The Republican Party is sending a message to Donald Trump he won't like

The Republican Party transformed itself into the Donald Trump Party over the last four years. From top to bottom, the party became a cult of personality — gathered not around a set of common principles but around the views and vagaries of one man.

Which is why what Republican National Committee Chair Ronna Romney McDaniel said to the Associated Press on Wednesday surprised me. Asked whether she was encouraging Trump to run again in 2024, McDaniel said this:
“The party has to stay neutral. I’m not telling anybody to run or not to run in 2024. That’s going to be up to those candidates going forward. What I really do want to see him do, though, is help us win back majorities in 2022.”
Which is interesting!
    Remember that the reason McDaniel just got reelected to another two-year term as the head of the party is because Trump endorsed her for the gig. “I am pleased to announce that I have given my full support and endorsement to Ronna McDaniel to continue heading the Republican National Committee (RNC),” Trump tweeted eight days after the November election. “With 72 MILLION votes, we received more votes than any sitting President in U.S. history – and we will win!”
    (Editor’s note: He didn’t win.)
    You can bet that Trump endorsed McDaniel for the job because he believed her to be loyal — to him first and the GOP second. (Trump is entirely transactional. He doesn’t do things unless he believes it will benefit him in some way, shape or form.) And now, in one of her first moves as RNC chair in the post-Trump version of the Republican Party, she makes clear that the party will not be endorsing or supporting any 2024 candidate including Trump.
    That is, of course, the right position for McDaniel to take as the head of the party apparatus. The 2024 field is likely to be extremely crowded with Republican senators and governors and, as party chair, it’s not McDaniel’s job to pick favorite among them.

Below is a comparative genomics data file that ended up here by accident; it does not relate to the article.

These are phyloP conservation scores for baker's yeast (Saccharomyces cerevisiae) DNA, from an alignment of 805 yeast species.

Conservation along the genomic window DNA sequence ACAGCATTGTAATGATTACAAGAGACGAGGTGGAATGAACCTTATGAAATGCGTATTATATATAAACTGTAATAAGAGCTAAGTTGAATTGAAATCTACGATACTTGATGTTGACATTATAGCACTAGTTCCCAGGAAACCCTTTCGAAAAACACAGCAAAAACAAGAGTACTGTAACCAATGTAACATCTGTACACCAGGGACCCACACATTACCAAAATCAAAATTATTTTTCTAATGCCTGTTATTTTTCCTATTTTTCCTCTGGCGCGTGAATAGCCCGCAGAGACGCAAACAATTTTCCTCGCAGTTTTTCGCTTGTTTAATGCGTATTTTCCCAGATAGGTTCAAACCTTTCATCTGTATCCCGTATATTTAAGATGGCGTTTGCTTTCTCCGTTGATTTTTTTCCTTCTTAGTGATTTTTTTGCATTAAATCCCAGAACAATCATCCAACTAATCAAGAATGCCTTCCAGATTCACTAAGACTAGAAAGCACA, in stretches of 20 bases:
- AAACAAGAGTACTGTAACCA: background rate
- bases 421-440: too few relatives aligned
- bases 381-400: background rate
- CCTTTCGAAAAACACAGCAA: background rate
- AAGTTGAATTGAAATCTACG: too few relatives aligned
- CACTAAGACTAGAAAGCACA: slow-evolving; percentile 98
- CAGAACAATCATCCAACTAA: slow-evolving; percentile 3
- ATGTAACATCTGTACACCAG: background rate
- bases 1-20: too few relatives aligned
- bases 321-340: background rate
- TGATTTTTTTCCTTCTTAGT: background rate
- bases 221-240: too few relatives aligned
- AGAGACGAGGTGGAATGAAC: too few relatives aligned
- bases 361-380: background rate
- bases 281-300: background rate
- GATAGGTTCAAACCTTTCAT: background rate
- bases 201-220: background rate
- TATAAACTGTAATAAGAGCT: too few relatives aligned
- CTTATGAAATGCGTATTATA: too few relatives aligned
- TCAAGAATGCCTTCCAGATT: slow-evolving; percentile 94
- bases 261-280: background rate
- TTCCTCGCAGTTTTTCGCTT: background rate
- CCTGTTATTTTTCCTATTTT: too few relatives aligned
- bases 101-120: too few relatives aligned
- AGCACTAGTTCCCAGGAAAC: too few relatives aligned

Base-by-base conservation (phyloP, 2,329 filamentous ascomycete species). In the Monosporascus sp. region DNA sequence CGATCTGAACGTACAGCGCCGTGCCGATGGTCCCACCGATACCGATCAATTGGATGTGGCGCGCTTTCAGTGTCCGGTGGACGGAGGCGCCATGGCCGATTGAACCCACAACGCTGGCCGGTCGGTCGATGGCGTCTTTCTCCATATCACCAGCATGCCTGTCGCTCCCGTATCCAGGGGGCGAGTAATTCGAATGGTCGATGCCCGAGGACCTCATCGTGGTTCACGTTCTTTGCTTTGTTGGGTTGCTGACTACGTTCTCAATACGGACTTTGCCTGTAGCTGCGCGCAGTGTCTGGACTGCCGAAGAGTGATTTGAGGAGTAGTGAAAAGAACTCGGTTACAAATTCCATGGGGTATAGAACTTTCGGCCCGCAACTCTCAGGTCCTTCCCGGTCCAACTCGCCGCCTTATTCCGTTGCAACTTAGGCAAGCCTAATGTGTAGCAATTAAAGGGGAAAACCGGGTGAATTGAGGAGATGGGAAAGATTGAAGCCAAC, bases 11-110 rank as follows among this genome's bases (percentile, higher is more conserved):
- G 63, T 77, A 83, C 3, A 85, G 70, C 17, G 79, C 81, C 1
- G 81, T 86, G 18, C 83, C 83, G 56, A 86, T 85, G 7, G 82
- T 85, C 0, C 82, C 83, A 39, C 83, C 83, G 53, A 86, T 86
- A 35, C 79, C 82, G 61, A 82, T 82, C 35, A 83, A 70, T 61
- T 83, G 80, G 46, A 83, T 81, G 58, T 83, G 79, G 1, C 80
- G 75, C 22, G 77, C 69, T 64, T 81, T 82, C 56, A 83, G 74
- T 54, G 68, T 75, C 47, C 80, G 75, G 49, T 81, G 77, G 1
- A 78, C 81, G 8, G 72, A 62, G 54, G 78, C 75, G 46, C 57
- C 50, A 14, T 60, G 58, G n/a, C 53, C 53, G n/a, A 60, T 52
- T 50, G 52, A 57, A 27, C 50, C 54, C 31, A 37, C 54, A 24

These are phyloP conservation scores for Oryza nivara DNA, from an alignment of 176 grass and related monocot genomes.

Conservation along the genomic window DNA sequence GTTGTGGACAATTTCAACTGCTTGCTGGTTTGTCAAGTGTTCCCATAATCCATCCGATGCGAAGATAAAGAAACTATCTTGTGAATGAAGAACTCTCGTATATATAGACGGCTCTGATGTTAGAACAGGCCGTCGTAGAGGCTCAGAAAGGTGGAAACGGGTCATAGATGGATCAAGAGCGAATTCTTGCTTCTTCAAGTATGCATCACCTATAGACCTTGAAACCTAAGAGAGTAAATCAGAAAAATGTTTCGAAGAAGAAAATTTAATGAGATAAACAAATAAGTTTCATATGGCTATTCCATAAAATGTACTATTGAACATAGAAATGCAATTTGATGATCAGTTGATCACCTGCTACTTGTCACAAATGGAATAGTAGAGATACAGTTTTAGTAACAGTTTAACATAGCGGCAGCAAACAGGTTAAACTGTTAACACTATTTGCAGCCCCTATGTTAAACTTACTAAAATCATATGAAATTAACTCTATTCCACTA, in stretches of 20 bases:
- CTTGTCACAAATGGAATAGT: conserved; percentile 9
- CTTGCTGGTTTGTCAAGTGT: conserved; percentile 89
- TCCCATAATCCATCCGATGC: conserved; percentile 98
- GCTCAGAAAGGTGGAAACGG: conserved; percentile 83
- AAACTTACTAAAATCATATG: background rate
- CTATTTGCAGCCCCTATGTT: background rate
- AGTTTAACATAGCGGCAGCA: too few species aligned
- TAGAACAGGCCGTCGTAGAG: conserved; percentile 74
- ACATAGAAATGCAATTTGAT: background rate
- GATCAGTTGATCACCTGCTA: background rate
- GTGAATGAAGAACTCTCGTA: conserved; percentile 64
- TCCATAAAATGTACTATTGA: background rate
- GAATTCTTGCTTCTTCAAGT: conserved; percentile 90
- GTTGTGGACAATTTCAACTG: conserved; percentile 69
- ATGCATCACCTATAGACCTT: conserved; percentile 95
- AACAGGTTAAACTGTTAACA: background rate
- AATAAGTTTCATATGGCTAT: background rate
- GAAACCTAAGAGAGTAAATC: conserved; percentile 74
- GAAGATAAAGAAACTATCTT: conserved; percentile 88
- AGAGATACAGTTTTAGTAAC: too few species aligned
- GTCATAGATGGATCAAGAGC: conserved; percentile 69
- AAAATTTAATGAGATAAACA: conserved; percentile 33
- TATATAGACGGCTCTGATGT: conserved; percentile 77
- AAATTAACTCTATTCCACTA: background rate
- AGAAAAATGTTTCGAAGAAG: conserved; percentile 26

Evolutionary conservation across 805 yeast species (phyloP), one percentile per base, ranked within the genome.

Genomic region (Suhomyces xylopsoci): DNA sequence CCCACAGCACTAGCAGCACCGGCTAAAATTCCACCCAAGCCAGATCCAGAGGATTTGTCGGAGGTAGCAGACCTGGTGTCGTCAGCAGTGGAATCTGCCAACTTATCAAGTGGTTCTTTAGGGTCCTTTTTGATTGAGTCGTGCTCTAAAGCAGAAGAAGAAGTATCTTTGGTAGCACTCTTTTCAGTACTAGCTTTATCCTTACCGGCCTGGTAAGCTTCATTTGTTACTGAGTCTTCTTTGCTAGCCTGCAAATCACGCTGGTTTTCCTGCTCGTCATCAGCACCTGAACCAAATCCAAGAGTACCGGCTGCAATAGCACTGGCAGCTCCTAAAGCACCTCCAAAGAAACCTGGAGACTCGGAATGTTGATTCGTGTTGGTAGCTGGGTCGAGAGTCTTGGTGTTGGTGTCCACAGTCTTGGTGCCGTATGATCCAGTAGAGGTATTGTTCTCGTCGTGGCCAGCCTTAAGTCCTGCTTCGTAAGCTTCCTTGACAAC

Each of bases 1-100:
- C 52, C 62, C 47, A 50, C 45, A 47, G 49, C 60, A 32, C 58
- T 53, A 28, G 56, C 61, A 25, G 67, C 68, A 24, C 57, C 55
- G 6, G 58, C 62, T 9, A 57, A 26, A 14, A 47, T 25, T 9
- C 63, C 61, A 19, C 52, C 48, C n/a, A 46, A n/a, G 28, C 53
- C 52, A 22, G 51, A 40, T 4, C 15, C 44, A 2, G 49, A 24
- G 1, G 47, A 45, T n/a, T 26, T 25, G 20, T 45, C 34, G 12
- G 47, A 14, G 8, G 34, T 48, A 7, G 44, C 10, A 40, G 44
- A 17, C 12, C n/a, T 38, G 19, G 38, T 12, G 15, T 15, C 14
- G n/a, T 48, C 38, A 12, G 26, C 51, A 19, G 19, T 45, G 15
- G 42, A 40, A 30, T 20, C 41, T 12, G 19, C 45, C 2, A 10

But that’s how a normal political party works — and the Republican Party under Trump has been anything but normal over the last five years. And Trump isn’t anything like any past president considering another run for the highest office in the country.
    There is no doubt that McDaniel’s promised neutrality will make Trump angry. And if he had a Twitter account — he was deplatformed following his role in the January 6 US Capitol riots — Trump would have almost certainly already attacked McDaniel for her alleged lack of loyalty.
    This, in microcosm, is the challenge McDaniel and the rest of the Republican Party leadership faces in the coming weeks, months and years. They are trying — slowly but surely — to move the party beyond Trump. Or, maybe more accurately, broaden the party beyond Trump. That is, to not forget or ignore the massive role the 45th president played (and plays) within the GOP but to also make the party stand for something more than just whatever the billionaire businessman says next.
    The inherent problem there is that Trump and his sons, daughters and various other hangers-on — not to mention his loyal followers among the party base — have zero interest in letting the party be about something bigger than just him. That’s for political reasons (Trump seems genuinely interested in running again in 2024) but perhaps more importantly for financial reasons (Trump’s companies suffered a major revenue hit in 2020 and he has hundreds of millions in loans coming due).
      The more central Trump is to the GOP, the more relevant he is to the national conversation. And the more relevant he is to the national conversation, the easier it is for him to develop new revenue streams to help keep himself comfortable financially.
      In short: Trump isn’t going to like any attempt to suggest that this isn’t his party (or solely his party) anymore. And he’s going to fight like hell — against McDaniel and anyone else who stands in his way — to keep his death grip on the GOP for as long as he possibly can.

      Comments are closed.